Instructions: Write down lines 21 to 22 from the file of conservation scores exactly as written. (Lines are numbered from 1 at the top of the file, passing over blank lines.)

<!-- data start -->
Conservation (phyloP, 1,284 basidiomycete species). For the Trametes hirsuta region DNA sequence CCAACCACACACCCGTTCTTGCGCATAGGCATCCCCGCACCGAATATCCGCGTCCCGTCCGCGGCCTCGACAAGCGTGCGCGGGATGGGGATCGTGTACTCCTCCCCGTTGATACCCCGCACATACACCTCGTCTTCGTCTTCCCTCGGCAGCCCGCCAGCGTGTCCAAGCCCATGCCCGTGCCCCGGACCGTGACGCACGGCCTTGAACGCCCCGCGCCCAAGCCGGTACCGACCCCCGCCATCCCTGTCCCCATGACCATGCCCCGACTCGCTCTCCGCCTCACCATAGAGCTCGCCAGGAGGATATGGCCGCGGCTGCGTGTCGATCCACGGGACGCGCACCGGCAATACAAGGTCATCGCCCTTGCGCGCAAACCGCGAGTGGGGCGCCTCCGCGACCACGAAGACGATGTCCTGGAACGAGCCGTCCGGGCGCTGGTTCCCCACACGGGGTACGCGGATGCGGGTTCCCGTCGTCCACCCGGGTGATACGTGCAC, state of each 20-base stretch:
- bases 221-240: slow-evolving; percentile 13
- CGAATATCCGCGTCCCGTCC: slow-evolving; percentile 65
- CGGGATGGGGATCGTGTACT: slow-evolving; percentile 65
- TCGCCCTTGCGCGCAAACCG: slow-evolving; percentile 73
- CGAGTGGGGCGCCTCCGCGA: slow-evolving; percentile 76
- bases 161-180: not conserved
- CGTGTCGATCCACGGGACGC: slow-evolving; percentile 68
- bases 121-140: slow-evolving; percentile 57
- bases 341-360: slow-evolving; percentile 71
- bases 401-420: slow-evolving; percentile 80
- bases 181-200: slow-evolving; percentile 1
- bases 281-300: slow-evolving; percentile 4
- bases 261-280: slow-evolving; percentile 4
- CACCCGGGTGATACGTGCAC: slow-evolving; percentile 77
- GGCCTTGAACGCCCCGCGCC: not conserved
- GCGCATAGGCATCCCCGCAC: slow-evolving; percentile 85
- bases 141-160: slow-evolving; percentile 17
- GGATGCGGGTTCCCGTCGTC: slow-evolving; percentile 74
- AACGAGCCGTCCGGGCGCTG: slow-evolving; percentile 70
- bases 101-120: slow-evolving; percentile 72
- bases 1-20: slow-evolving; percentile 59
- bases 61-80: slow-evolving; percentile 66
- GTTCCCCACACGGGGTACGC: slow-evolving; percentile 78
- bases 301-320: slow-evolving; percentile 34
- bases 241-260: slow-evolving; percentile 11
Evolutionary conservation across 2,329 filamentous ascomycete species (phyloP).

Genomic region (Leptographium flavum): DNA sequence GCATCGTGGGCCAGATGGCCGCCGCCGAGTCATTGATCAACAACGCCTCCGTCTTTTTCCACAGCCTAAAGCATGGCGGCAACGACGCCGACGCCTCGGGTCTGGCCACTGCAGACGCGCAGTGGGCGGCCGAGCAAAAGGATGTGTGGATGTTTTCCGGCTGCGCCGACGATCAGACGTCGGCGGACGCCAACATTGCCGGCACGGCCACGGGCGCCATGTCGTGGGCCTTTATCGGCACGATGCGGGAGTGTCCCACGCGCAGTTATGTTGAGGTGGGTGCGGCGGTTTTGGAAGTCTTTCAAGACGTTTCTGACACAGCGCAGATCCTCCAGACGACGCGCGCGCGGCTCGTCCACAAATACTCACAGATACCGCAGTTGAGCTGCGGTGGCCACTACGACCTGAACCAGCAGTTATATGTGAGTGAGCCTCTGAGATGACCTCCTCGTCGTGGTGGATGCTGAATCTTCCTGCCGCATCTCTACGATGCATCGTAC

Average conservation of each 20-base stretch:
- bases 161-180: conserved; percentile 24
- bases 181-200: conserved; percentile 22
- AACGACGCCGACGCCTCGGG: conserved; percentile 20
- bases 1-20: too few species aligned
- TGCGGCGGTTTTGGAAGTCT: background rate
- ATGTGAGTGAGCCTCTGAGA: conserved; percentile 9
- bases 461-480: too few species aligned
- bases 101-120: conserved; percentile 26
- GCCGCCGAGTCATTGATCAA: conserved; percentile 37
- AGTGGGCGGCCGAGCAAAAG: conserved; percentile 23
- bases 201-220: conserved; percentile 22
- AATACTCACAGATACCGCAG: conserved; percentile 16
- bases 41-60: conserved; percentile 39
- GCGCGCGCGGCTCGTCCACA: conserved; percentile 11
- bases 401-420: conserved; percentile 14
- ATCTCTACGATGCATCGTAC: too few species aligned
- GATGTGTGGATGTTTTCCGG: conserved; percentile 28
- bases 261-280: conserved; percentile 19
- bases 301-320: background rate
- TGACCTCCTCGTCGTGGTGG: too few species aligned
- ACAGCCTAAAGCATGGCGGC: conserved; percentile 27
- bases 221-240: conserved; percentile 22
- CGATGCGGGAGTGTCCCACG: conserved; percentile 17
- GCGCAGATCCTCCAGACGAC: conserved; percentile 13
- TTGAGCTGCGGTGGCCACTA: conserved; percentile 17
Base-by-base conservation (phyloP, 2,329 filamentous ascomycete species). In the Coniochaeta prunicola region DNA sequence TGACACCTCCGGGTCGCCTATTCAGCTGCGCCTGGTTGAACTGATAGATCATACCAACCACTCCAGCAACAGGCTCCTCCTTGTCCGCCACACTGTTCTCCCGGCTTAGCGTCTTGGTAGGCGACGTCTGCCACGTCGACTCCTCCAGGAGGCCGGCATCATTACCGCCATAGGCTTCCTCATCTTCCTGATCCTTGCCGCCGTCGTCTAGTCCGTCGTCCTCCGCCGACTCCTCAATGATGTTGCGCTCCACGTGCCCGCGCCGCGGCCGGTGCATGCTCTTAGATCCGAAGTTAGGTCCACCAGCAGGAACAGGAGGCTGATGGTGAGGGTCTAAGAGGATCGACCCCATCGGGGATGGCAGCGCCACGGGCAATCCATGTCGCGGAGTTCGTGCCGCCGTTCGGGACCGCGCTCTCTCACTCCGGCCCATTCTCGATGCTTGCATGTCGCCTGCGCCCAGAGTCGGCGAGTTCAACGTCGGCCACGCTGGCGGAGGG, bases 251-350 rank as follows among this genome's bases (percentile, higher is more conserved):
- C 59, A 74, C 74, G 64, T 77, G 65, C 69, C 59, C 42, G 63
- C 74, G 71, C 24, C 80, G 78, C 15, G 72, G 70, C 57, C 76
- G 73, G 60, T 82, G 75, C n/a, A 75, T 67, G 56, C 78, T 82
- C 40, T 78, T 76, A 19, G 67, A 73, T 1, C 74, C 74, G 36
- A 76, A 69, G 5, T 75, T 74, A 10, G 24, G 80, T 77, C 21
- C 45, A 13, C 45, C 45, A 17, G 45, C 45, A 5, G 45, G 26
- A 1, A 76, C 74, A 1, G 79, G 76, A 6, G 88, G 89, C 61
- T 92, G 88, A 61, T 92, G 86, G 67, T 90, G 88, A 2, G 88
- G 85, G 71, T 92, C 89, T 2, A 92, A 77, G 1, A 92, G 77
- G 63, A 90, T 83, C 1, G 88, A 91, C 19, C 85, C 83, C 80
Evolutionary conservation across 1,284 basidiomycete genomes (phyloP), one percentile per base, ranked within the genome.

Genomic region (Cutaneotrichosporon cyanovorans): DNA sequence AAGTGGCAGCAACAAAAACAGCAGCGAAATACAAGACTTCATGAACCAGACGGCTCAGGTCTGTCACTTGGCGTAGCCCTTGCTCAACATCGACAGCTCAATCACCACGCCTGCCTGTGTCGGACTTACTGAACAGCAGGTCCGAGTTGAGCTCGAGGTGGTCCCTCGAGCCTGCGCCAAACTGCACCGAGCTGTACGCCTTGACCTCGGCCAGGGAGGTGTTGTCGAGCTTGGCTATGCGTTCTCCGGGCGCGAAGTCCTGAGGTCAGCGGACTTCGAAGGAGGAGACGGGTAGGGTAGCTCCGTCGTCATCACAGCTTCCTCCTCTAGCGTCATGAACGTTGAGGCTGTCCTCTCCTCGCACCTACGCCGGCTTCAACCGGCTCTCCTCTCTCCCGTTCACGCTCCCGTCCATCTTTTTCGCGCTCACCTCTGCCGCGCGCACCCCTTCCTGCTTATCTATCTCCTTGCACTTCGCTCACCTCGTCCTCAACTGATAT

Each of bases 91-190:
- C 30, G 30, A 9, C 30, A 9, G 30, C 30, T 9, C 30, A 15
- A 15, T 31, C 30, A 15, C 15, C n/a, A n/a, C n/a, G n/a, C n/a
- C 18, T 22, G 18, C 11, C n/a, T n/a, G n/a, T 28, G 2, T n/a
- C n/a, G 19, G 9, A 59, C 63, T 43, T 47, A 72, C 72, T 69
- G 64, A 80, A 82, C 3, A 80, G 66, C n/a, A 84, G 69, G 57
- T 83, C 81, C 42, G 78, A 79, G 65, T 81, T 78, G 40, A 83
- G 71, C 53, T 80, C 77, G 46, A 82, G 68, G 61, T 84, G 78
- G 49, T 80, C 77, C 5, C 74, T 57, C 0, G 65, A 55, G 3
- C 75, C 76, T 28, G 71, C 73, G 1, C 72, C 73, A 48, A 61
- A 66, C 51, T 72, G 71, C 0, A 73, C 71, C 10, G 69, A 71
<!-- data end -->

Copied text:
- bases 101-120: slow-evolving; percentile 72
- bases 1-20: slow-evolving; percentile 59